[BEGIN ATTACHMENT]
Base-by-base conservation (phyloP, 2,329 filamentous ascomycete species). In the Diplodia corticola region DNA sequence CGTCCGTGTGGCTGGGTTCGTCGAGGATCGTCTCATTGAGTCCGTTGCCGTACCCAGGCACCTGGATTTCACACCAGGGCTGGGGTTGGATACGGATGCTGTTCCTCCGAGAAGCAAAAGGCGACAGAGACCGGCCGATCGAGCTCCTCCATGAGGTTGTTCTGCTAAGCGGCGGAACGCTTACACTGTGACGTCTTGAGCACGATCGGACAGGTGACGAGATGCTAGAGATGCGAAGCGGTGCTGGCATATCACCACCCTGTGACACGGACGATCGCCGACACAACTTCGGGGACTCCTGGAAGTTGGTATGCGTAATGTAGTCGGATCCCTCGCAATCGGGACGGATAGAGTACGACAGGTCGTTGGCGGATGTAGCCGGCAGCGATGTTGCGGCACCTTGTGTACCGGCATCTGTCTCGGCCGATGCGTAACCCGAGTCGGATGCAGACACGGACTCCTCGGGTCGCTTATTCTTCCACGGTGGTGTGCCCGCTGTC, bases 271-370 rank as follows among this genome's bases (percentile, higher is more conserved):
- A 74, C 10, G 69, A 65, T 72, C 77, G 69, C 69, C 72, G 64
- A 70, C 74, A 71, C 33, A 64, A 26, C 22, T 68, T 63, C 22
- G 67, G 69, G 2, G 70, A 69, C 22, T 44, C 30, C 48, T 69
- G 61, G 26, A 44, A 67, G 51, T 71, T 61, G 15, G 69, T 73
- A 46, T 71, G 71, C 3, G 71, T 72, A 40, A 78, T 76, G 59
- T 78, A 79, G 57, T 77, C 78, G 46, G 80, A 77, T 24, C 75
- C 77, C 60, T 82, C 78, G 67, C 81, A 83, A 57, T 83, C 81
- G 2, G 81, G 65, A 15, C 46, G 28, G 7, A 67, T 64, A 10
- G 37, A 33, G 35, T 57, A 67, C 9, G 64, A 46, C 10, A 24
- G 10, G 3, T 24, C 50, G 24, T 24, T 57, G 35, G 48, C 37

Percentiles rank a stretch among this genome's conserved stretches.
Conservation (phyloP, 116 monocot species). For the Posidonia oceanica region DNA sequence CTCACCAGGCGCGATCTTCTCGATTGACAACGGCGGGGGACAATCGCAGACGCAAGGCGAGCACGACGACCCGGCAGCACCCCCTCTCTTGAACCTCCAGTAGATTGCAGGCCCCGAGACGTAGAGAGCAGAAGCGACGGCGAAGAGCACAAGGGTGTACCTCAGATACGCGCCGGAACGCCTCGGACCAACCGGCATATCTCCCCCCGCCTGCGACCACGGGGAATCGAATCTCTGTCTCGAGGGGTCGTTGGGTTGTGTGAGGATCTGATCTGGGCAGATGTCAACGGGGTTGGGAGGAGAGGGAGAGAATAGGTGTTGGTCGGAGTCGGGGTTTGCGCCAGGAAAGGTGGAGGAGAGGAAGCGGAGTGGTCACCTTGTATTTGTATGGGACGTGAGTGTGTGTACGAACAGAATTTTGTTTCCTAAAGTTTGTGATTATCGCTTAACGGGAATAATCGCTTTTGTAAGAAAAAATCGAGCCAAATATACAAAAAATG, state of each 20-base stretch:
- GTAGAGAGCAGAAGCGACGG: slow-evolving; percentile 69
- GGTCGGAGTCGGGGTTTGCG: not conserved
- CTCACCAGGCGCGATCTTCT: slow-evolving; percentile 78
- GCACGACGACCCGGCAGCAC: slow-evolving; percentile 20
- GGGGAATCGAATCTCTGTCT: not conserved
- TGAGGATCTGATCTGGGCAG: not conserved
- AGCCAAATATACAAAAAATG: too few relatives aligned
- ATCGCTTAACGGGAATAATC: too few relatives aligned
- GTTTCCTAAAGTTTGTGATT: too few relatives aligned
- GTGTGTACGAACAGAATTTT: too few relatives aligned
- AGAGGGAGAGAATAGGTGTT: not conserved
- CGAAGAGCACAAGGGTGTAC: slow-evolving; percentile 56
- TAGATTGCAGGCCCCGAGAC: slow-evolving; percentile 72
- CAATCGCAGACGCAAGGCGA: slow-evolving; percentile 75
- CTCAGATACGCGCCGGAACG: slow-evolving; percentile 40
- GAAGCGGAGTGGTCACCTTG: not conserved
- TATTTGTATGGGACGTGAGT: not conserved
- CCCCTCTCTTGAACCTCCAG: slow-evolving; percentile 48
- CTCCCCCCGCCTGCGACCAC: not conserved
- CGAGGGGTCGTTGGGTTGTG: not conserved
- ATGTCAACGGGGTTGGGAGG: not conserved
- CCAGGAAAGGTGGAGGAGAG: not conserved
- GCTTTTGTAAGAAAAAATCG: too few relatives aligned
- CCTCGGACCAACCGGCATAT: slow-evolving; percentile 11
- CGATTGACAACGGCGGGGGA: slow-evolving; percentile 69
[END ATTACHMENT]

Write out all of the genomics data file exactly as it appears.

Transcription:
Base-by-base conservation (phyloP, 2,329 filamentous ascomycete species). In the Diplodia corticola region DNA sequence CGTCCGTGTGGCTGGGTTCGTCGAGGATCGTCTCATTGAGTCCGTTGCCGTACCCAGGCACCTGGATTTCACACCAGGGCTGGGGTTGGATACGGATGCTGTTCCTCCGAGAAGCAAAAGGCGACAGAGACCGGCCGATCGAGCTCCTCCATGAGGTTGTTCTGCTAAGCGGCGGAACGCTTACACTGTGACGTCTTGAGCACGATCGGACAGGTGACGAGATGCTAGAGATGCGAAGCGGTGCTGGCATATCACCACCCTGTGACACGGACGATCGCCGACACAACTTCGGGGACTCCTGGAAGTTGGTATGCGTAATGTAGTCGGATCCCTCGCAATCGGGACGGATAGAGTACGACAGGTCGTTGGCGGATGTAGCCGGCAGCGATGTTGCGGCACCTTGTGTACCGGCATCTGTCTCGGCCGATGCGTAACCCGAGTCGGATGCAGACACGGACTCCTCGGGTCGCTTATTCTTCCACGGTGGTGTGCCCGCTGTC, bases 271-370 rank as follows among this genome's bases (percentile, higher is more conserved):
- A 74, C 10, G 69, A 65, T 72, C 77, G 69, C 69, C 72, G 64
- A 70, C 74, A 71, C 33, A 64, A 26, C 22, T 68, T 63, C 22
- G 67, G 69, G 2, G 70, A 69, C 22, T 44, C 30, C 48, T 69
- G 61, G 26, A 44, A 67, G 51, T 71, T 61, G 15, G 69, T 73
- A 46, T 71, G 71, C 3, G 71, T 72, A 40, A 78, T 76, G 59
- T 78, A 79, G 57, T 77, C 78, G 46, G 80, A 77, T 24, C 75
- C 77, C 60, T 82, C 78, G 67, C 81, A 83, A 57, T 83, C 81
- G 2, G 81, G 65, A 15, C 46, G 28, G 7, A 67, T 64, A 10
- G 37, A 33, G 35, T 57, A 67, C 9, G 64, A 46, C 10, A 24
- G 10, G 3, T 24, C 50, G 24, T 24, T 57, G 35, G 48, C 37

Percentiles rank a stretch among this genome's conserved stretches.
Conservation (phyloP, 116 monocot species). For the Posidonia oceanica region DNA sequence CTCACCAGGCGCGATCTTCTCGATTGACAACGGCGGGGGACAATCGCAGACGCAAGGCGAGCACGACGACCCGGCAGCACCCCCTCTCTTGAACCTCCAGTAGATTGCAGGCCCCGAGACGTAGAGAGCAGAAGCGACGGCGAAGAGCACAAGGGTGTACCTCAGATACGCGCCGGAACGCCTCGGACCAACCGGCATATCTCCCCCCGCCTGCGACCACGGGGAATCGAATCTCTGTCTCGAGGGGTCGTTGGGTTGTGTGAGGATCTGATCTGGGCAGATGTCAACGGGGTTGGGAGGAGAGGGAGAGAATAGGTGTTGGTCGGAGTCGGGGTTTGCGCCAGGAAAGGTGGAGGAGAGGAAGCGGAGTGGTCACCTTGTATTTGTATGGGACGTGAGTGTGTGTACGAACAGAATTTTGTTTCCTAAAGTTTGTGATTATCGCTTAACGGGAATAATCGCTTTTGTAAGAAAAAATCGAGCCAAATATACAAAAAATG, state of each 20-base stretch:
- GTAGAGAGCAGAAGCGACGG: slow-evolving; percentile 69
- GGTCGGAGTCGGGGTTTGCG: not conserved
- CTCACCAGGCGCGATCTTCT: slow-evolving; percentile 78
- GCACGACGACCCGGCAGCAC: slow-evolving; percentile 20
- GGGGAATCGAATCTCTGTCT: not conserved
- TGAGGATCTGATCTGGGCAG: not conserved
- AGCCAAATATACAAAAAATG: too few relatives aligned
- ATCGCTTAACGGGAATAATC: too few relatives aligned
- GTTTCCTAAAGTTTGTGATT: too few relatives aligned
- GTGTGTACGAACAGAATTTT: too few relatives aligned
- AGAGGGAGAGAATAGGTGTT: not conserved
- CGAAGAGCACAAGGGTGTAC: slow-evolving; percentile 56
- TAGATTGCAGGCCCCGAGAC: slow-evolving; percentile 72
- CAATCGCAGACGCAAGGCGA: slow-evolving; percentile 75
- CTCAGATACGCGCCGGAACG: slow-evolving; percentile 40
- GAAGCGGAGTGGTCACCTTG: not conserved
- TATTTGTATGGGACGTGAGT: not conserved
- CCCCTCTCTTGAACCTCCAG: slow-evolving; percentile 48
- CTCCCCCCGCCTGCGACCAC: not conserved
- CGAGGGGTCGTTGGGTTGTG: not conserved
- ATGTCAACGGGGTTGGGAGG: not conserved
- CCAGGAAAGGTGGAGGAGAG: not conserved
- GCTTTTGTAAGAAAAAATCG: too few relatives aligned
- CCTCGGACCAACCGGCATAT: slow-evolving; percentile 11
- CGATTGACAACGGCGGGGGA: slow-evolving; percentile 69